Osteoporosis Home > Binosto Overdose

If you take too much Binosto (alendronate effervescent tablet), overdose symptoms may occur, such as fever, vomiting, and indigestion. The effects will vary from person to person, depending on how much Binosto was taken and whether it was combined with other substances. Treatment options include drinking milk or taking antacids and receiving supportive care.

Can You Take Too Much Binosto?

Binosto™ (alendronate effervescent tablet) is a prescription medication used in men and women with osteoporosis. As with other medications, it is possible to take too much Binosto. The specific effects of an overdose can vary, depending on a number of factors, including the Binosto dosage and whether it was taken with any other medications or substances.

Effects of an Overdose

Possible symptoms of an overdose with Binosto may include:
  • Low blood calcium levels
  • Low blood phosphate levels
  • Heartburn or indigestion
  • Irritation of the stomach and esophagus
  • Ulcers in the stomach and esophagus
  • Burning, pricking, or numbness of the skin
  • Fever
  • Vomiting
  • Low blood pressure.

Treatment Options for a Binosto Overdose

Treatment for someone who takes too much Binosto may vary. Because the drug is particularly irritating to the stomach and esophagus, vomiting is not used to treat an overdose. Dialysis is not expected to be useful either.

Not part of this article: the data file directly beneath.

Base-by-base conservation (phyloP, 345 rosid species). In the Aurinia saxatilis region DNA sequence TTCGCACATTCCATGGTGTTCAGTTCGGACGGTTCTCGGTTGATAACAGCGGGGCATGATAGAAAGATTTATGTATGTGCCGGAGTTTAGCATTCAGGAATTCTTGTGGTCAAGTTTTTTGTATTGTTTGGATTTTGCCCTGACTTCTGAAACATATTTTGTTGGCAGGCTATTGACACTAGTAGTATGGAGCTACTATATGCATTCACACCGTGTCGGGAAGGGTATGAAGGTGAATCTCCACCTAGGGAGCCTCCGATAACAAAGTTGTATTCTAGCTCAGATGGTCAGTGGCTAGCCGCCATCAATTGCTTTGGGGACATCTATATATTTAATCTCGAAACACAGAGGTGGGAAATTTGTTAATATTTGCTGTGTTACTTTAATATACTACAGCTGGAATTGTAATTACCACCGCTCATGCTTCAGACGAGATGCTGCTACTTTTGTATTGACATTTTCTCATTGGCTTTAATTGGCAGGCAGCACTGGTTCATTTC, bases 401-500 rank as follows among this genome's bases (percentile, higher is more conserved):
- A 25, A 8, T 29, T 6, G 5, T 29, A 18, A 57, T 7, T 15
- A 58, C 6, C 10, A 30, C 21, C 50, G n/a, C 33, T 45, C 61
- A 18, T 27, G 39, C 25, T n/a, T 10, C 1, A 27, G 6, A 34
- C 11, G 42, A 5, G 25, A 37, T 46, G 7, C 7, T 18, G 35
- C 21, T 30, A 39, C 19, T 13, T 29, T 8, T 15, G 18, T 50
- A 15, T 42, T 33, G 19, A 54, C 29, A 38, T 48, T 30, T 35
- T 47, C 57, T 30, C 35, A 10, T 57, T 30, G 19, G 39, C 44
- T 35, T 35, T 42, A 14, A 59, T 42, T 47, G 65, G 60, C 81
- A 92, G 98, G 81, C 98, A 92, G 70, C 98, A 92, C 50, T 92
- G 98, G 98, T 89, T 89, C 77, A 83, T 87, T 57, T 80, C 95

Milk or antacids may be given in the case of an overdose to bind to Binosto in the stomach and prevent the drug from being absorbed into the bloodstream. Treatment will also involve supportive care, which consists of relieving the symptoms that occur as a result of the overdose. For example, a person will be monitored for low blood calcium and phosphate, as well as for stomach ulcers and bleeding. Intravenous (IV) calcium may be given if low calcium levels occur.
It is important that you seek medical attention immediately if you believe you or someone else may have taken a Binosto overdose.
Written by/reviewed by:
Last reviewed by: Kristi Monson, PharmD;
Last updated/reviewed:
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